Cyberpunk Edgerunners is fantastic, the latest in a recent line of impressive anime adaptations of video games. I’ve enjoyed the low-level shenanigans of its eclectic cast of sci-fi punks as they navigate the never-ending dystopia that is Night City. It presents a story more heartfelt than Cyberpunk 2077’s, with more likeable characters (not hard, when you consider the relentless – and inescapable – dickheadishness of Keanu Reeves’ Johnny Silverhand). Edgerunners, though, offers a slither of hope, and not just for its fictional characters. It shows CD Projekt’s Cyberpunk is still worth fighting for, despite everything.
CYBERPUNK 2077 SPOILERS ARE AHEAD.
I thought it impossible at first. Cyberpunk 2077’s launch was a car crash as catastrophic as any of the viral glitches the game spat out from some overloaded Night City crossroads. I had thought CD Projekt would fulfil its legal obligations and move on, like a cruel corpo washing their hands of a shady business deal gone wrong. Remember Witcher? Please, remember Witcher!
But no. CD Projekt has issued update after update, announced an expansion (there’s only going to be one, mind) and now released Cyberpunk Edgerunners, which, as I’ve said, is fantastic. Player numbers have exploded. Remarkably, Cyberpunk 2077 is the most-played single-player game on Steam. Take that, Game of the Year in-waiting, Elden Ring.
I played Cyberpunk 2077 when it came out, struggled through incompletable quest bugs and hard crashes only to die on a rooftop. I told myself I’d replay the game when the next-gen update came out, and while I reinstalled and soldiered through the prologue, I couldn’t bring myself to grind through Night City all over again.
And that, I thought, was that. I didn’t think I’d want more Cyberpunk from CD Projekt ever again. But after watching Edgerunners, I do. I want CD Projekt to finally capitalise on their vision of Cyberpunk, their take on Night City, because despite everything, there’s something special here.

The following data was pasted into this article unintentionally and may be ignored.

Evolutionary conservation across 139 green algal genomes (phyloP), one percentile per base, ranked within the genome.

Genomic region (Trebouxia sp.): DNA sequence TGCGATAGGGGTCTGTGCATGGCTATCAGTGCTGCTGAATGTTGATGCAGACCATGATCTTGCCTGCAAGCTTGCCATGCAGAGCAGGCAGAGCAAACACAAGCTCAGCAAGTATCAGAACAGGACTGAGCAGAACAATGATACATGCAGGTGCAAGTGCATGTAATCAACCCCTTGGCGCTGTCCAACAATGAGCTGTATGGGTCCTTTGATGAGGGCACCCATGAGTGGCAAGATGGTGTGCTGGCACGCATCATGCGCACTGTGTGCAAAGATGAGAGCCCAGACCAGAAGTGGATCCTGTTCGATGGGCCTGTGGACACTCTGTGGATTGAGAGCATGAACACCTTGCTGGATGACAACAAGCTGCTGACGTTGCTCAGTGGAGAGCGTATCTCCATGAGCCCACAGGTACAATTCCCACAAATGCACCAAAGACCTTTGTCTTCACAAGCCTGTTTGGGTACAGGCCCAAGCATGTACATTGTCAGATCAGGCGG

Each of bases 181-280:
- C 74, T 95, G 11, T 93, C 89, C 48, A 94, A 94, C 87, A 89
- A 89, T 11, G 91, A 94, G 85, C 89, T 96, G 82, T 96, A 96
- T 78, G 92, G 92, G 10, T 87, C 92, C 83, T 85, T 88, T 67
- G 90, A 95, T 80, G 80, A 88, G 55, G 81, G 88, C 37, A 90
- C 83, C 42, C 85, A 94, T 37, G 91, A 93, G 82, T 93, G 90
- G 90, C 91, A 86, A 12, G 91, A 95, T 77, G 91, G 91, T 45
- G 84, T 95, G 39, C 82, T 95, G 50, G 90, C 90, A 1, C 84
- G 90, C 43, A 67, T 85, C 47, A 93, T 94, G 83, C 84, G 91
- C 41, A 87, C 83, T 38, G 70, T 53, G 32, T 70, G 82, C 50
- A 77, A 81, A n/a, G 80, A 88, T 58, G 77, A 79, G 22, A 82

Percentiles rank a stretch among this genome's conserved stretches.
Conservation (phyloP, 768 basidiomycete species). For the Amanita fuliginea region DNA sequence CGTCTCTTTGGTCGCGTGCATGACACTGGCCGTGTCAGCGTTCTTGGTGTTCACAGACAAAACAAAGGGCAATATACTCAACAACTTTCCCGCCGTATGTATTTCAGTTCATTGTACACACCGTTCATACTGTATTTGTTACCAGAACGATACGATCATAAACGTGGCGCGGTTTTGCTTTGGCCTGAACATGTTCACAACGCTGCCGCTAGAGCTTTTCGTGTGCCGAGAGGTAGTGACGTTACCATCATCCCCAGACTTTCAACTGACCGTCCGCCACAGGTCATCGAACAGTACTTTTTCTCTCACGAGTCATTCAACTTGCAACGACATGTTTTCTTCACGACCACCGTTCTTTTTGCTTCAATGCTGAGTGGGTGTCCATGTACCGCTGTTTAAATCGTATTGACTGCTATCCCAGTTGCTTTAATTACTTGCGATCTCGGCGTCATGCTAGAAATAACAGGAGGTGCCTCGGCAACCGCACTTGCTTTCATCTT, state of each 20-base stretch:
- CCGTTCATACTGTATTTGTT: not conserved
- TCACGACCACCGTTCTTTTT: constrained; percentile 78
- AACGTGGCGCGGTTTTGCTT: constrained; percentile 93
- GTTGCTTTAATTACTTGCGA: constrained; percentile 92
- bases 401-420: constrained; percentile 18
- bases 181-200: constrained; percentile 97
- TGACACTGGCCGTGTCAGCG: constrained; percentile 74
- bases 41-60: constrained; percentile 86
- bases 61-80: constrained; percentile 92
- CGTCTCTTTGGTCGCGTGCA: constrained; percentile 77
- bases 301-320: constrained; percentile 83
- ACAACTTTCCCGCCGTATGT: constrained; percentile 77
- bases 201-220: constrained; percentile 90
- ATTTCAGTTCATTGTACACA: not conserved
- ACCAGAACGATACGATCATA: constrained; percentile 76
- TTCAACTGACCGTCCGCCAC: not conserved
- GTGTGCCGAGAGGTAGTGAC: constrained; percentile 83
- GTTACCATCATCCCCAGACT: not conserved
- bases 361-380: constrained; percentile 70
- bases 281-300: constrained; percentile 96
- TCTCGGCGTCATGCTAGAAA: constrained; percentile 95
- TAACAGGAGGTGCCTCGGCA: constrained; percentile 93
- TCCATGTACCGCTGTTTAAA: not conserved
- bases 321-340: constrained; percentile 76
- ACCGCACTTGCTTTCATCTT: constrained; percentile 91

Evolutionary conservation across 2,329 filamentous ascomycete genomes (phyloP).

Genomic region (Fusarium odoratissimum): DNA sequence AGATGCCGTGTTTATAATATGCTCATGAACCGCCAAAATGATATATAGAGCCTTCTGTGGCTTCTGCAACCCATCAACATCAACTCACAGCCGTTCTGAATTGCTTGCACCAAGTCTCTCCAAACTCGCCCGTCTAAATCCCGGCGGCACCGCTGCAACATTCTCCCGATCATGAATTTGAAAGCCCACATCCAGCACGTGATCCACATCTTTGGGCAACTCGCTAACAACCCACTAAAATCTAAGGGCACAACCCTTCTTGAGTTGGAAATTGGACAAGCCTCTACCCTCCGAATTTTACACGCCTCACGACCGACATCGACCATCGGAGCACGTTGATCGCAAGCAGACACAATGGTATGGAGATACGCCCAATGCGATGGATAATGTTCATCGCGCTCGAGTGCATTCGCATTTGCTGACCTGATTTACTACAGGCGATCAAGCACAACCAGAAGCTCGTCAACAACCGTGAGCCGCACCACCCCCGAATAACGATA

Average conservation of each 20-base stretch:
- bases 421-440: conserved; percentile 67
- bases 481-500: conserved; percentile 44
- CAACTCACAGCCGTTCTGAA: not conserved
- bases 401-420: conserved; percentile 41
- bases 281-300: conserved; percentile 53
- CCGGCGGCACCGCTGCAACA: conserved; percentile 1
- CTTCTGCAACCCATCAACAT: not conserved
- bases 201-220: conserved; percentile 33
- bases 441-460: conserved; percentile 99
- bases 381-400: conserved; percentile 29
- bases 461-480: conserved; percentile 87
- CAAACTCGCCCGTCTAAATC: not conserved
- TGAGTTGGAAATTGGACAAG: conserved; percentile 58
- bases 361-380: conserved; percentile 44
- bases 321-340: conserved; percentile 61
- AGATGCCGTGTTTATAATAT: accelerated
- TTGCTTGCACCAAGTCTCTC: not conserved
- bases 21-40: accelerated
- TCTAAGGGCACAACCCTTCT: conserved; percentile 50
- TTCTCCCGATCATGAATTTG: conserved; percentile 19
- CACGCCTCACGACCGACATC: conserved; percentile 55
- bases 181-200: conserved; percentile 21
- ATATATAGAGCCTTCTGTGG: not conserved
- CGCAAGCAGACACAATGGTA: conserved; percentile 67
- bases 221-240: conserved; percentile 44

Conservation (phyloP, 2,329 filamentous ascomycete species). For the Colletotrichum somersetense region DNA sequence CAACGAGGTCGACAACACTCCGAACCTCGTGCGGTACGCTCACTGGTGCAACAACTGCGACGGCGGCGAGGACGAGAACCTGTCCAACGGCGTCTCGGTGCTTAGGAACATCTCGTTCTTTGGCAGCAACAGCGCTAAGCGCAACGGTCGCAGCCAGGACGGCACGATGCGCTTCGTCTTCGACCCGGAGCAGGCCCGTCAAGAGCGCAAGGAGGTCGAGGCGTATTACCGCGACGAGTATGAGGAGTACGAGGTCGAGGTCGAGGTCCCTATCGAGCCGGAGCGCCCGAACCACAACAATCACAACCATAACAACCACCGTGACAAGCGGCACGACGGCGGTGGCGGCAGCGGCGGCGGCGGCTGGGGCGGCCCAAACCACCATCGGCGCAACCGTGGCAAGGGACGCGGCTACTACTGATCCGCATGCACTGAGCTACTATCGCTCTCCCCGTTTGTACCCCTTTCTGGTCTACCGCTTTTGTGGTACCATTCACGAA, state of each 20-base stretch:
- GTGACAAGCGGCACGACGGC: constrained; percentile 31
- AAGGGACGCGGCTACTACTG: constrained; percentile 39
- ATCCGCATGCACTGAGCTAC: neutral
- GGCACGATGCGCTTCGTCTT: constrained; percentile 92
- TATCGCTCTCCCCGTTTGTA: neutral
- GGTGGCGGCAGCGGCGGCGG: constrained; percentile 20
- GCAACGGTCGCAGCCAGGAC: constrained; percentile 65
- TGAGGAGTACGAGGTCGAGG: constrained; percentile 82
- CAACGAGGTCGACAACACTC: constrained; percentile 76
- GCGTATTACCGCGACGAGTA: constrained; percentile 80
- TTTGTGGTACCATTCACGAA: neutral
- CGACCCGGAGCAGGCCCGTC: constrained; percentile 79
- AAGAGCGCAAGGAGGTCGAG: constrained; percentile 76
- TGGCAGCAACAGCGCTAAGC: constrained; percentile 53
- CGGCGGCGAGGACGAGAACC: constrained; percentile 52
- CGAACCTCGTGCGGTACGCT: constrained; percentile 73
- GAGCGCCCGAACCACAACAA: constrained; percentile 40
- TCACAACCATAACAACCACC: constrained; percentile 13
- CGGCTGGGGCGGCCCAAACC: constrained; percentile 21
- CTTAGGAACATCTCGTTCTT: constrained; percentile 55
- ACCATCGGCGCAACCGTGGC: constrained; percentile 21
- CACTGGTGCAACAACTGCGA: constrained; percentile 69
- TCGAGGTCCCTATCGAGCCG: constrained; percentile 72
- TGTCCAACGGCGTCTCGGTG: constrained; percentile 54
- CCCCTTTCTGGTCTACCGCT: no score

Perhaps it’s the sound of a phone call, that metallic voice in your head when you answer. Perhaps it’s the prospect of a living, breathing Afterlife (I appreciated the nightclub’s appearance in the anime, which evoked a warm, ‘I’ve been there!’ feeling). Flying cars? Yes, please. But mostly, I want to be an Edgerunner. I want to be an Edgerunner like the Edgerunners in Edgerunners. I want to be a cyberpunk.
In many ways, the next Cyberpunk video game has a harder time living up to the anime than it does improving upon its video game predecessor. When we watch Edgerunners’ street kid protagonist skulk to school, stepping over salivating men who masturbate to VR porn on the street, Night City feels fresh. When we sprint past the homeless scattered outside V’s apartment in the game for the hundredth time, the world and its inhabitants become white noise.
Cyberpunk 2077 is ostensibly about a person who is losing their mind, but this is not, surprisingly, due to augmentation. Rather, it’s due to inescapable, inevitable sabotage, a terrible turn of events the player has no say in. Edgerunners is about a kid who risks cyberpsychosis through grief-fuelled augmentation – a more interesting, and relatable, premise, I think, although not an entirely new one. In 2077, augmentation carries no consequence, whether in aesthetic or story terms. Edgerunners revolves around that very problem.
This is the Cyberpunk I want to play: a game that asks interesting questions about grief, augmentation and love amid a sci-fi dystopia dripping in cool. And, crucially, I want to play a Cyberpunk with consequence. What are the consequences if I replace my spine with a machine that lets me move faster than a bullet? And what happens when I eventually realise that machine won’t bring my dead mother back?
Recently, CD Projekt insisted it’s “totally, fully committed” to developing the Cyberpunk IP further, despite confirming Phantom Liberty as the game’s only expansion. After watching Edgerunners, I really do hope CD Projekt gives Cyberpunk another go.